Assess the wind direction carefully. Cross-onshore or cross-shore are best for kitesurfing. You can kitesurf in other wind directions but they pose different challenges.
CAUTION: Do not kite in offshore or cross-offshore winds unless you are experienced and have a boat backup.
The wind blows towards the shore at about a 45 degree angle
Ideal conditions for kitesurfing, in the range 18 to 23 knots.
You and your kite will get blown back onto the beach if you ditch your kite and can't relaunch it.
You will be able to go downwind on one reach for a distance, and walk back upwind along the beach (the "walk of shame") if you have not mastered staying upwind.
Cross-onshore sea breezes tend to be a smooth consistent laminar air flow with little turbulence, providing consistent wind which is great for kitesurfing.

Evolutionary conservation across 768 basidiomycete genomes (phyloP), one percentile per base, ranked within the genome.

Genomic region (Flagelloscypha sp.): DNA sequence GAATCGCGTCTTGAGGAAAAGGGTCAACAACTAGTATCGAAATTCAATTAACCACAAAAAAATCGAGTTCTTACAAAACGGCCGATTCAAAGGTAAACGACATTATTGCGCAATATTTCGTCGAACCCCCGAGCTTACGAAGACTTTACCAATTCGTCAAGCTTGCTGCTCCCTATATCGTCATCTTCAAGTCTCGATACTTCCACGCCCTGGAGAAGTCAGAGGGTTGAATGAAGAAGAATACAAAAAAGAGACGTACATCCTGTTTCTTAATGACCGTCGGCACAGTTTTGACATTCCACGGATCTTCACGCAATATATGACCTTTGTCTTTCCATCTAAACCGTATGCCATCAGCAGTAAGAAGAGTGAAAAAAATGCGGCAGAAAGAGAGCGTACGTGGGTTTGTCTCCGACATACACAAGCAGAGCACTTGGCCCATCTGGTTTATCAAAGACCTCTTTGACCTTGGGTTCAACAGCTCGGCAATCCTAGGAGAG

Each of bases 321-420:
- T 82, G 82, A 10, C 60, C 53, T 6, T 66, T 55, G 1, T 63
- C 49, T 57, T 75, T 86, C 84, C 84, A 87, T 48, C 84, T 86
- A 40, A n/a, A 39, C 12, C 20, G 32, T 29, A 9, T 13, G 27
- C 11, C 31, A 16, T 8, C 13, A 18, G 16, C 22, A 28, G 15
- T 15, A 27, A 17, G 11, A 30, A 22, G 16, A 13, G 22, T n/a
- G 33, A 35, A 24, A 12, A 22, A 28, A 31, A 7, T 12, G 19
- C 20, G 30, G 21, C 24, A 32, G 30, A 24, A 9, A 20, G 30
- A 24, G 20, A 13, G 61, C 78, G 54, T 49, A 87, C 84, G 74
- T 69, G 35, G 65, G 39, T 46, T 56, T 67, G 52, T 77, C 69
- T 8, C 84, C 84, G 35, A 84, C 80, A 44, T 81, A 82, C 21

Skill level: Beginners and above
Cross-shore (also known as side-shore)
The wind blows parallel to the shore
You will get blown onto the beach eventually if you dunk your kite and "sail it" back in the direction of the shore.
Skill level: Beginners and above.
The wind blows towards the shore at a 90 degree angle
You will get blown onto the beach immediately if you dunk your kite.
It can be hard to get out through any shore break.
Skill level: Intermediate and experienced kitesurfers. You must be able to stay upwind to keep away from the beach.
Cross-offshore and offshore
Cross-offshore and offshore winds are not good for kiteboarding.
Offshore winds pose the danger of being blown away from the shore in the event of equipment failure or loss of control.
Offshore winds can be very gusty and turbulent as the wind airmass comes off a land mass.
You can kitesurf in offshore winds in a lake or when a safety boat is available.
Skill level: Not recommended for kitesurfing. Experienced kitesurfers only, with boat backup.